No Chance To Develop Your Argument

, , , | Working | November 3, 2017

(I am managing a team of developers, and we have written a new application. The test version is already functional but we still need to make a few more tweaks before we release it to the users.)

Me: *to the lead developer* “Could we please sit down and make a list of what we have to do before we can release?”

Boss: *overhears us* “Hey, that won’t be necessary; he knows what he is doing. He will do it step by step and tell us when it is ready.”

(My boss then takes me aside, berates me for finding problems where there are none and for micromanaging the developer, and tells me to drop the issue. A week later:)

Boss: “Hey, can we release that app now?”

Me: “I don’t know, but it is probably not done yet. [Lead Developer] has not told us that he is ready.”

Boss: “You have to tell me what is still left to do on that thing. Can you tell me one thing which is missing?”

Me: “No, I didn’t get that inform—”

Boss: “Okay, I’m releasing it tomorrow, then.”

Buy Bye!

, , , | Right | November 2, 2017

(At our hotel, we have a snack shop full of food as well as other things, like soaps and brushes.)

Customer: “Do you have a toothbrush?”

Me: “We have toothbrushes to buy. We don’t have them free.”

Customer: “Buy?”

(I show her.)

Me: “Yes, toothbrushes to buy, on the bottom shelf there.”

Customer: “Buy?”

Me: “Yes, buy.”

Customer: “Oh, buy!” *takes brush and leaves without paying*

Me: “…”

MMORPG = Mindless Magnanimity Origins Roommates Paying Greatly

, , , , , , | Friendly | November 2, 2017

(My husband and I have a housemate. This housemate is also my co-worker and a friend of ours. We have been playing [Popular Multiplayer Online Game] off and on for years. The game requires a monthly subscription fee, and back in August our housemate wanted to play as well, so we spotted him the cost for a month to check it out. Instead of using the “Gift Time” option, my husband put our card on the subscription. We asked him to remove our payment information directly after, so as to avoid future charges. He told us that he did and that we did not have to worry. The very next month, however, I notice a charge on our account.)

Me: “Hey, [Housemate], did you remove our card information from your game account?”

Housemate: “Yeah, I did that right after the first month’s charge went through.”

Me: “Could you please check again, just to make sure?”

Housemate: “Oh. Apparently, it didn’t remove it.”

Me: “Okay. To be safe, remove it, and also cancel the subscription all together. Then you can renew it with your information. Just send me the confirmation for it.”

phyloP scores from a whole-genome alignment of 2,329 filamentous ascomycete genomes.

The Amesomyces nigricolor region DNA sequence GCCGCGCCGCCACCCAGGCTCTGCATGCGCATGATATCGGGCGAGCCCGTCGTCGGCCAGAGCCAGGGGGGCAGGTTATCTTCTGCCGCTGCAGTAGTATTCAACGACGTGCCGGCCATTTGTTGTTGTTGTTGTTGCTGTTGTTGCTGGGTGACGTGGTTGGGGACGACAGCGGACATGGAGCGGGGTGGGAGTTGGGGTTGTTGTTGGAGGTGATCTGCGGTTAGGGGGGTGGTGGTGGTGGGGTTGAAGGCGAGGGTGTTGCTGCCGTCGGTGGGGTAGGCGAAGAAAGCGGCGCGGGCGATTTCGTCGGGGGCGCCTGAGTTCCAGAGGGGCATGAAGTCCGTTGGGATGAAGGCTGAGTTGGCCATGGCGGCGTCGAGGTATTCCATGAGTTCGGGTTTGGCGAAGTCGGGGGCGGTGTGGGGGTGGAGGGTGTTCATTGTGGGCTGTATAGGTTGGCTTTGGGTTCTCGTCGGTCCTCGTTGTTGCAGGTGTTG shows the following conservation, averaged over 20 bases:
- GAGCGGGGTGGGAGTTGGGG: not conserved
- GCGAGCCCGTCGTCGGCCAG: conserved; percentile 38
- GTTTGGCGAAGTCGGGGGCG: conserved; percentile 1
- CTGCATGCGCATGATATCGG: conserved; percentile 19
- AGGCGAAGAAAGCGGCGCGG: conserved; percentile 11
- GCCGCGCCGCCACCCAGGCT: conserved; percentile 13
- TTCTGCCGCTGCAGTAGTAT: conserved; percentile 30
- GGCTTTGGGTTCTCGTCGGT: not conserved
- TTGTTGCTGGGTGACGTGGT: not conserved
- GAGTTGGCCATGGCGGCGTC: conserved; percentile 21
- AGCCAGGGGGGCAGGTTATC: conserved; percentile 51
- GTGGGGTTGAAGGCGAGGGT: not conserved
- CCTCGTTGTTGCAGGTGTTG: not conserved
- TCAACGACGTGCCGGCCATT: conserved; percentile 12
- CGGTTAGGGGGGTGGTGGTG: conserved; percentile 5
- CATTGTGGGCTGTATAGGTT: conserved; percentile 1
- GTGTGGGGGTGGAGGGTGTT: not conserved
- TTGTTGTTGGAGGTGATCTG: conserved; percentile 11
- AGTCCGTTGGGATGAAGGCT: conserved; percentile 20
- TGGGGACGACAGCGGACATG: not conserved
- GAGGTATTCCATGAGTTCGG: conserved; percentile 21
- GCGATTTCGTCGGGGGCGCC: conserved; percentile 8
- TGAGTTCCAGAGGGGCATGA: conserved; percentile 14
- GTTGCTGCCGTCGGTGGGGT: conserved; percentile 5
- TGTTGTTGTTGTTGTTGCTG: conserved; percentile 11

(I wait a few days, then check back with him, and he assures me that he confirmed everything was removed, but he never sends me the actual confirmation email. Unfortunately, come October, yet another charge has hit.)

Me: “[Housemate], I have another charge listed on the account. You said you removed our card, didn’t you?”

Housemate: “Yeah, I made sure it was completely removed. It’s charging my account, not yours.”

Me: “Could you please double-check it for me?”

Housemate: “I already removed it.”

Me: “Fine. I guess I’ll be calling the bank, then. Just get me a screenshot of the cancellation record, please.”

Housemate: “Oh, wait. I guess it is mine.”

Me: “What?”

Housemate: “Yeah, somehow I have a double subscription. I’ve fixed it now.”

(I still haven’t received any proof that he resolved it. My husband and I have definitely learned our lesson, though.)

It’s Stressful To Have Multiple Callings In Life

, , , , | Right | November 2, 2017

Me: “Your address?”

Customer: “I don’t know.”

Me: “…”

Customer: “Well, because it’s not coming from me; it’s coming from the company I work for. Let me call them.”

(The customer calls the company to find out the address she’s shipping from, then gives me the address.)

Me: “Great, thanks. Okay, and the address for where they’re going?”

Customer: “Yeah, it’s… I don’t know. Let me call them again.”

(Customer calls the company to find out where she’s shipping to and gives me the address.)

Me: “What’s in the box?”

Customer: “Oh, I don’t know that either. It was sealed when I got it.” *sigh* “I’ll call them.”

(The customer calls the company to find out what’s in the box she has, then gives me the information.)

Me: *expecting what she’s going to say, and thankful that this is the last question I’ll need an answer to* “And the approximate value?”

Customer: “Um… I guess… Probably about… Actually, let me call them again to find out.”

Better Have A Cast-Iron Excuse For Not Finding It

, , , , | Right | November 2, 2017

Customer: “Can I have an iron?”

Me: “There should be one in your room.”

Customer: “There isn’t!”

Me: “Are you sure? Did you check the closet?”

Customer: “Yes, I did, and there was nothing!”

Me: “Hmm.” *to coworker* “Hey, watch the desk, will you?” *to customer* “Can I go with you to your room and see?”

Customer: “Fine! There’s no iron!”

(We go. I open the closet and there’s an iron in plain view.)

Me: “…”

Customer: “Oh, that closet!” *sees the incredulous look I’m giving him* “Well, I didn’t want to poke around too much! It’s nosy, you know! Thanks!” *pushes me out and slams door*

(I go back to the desk.)

Coworker: “Did you find it?”

Me: *nod* “I’m taking a break.”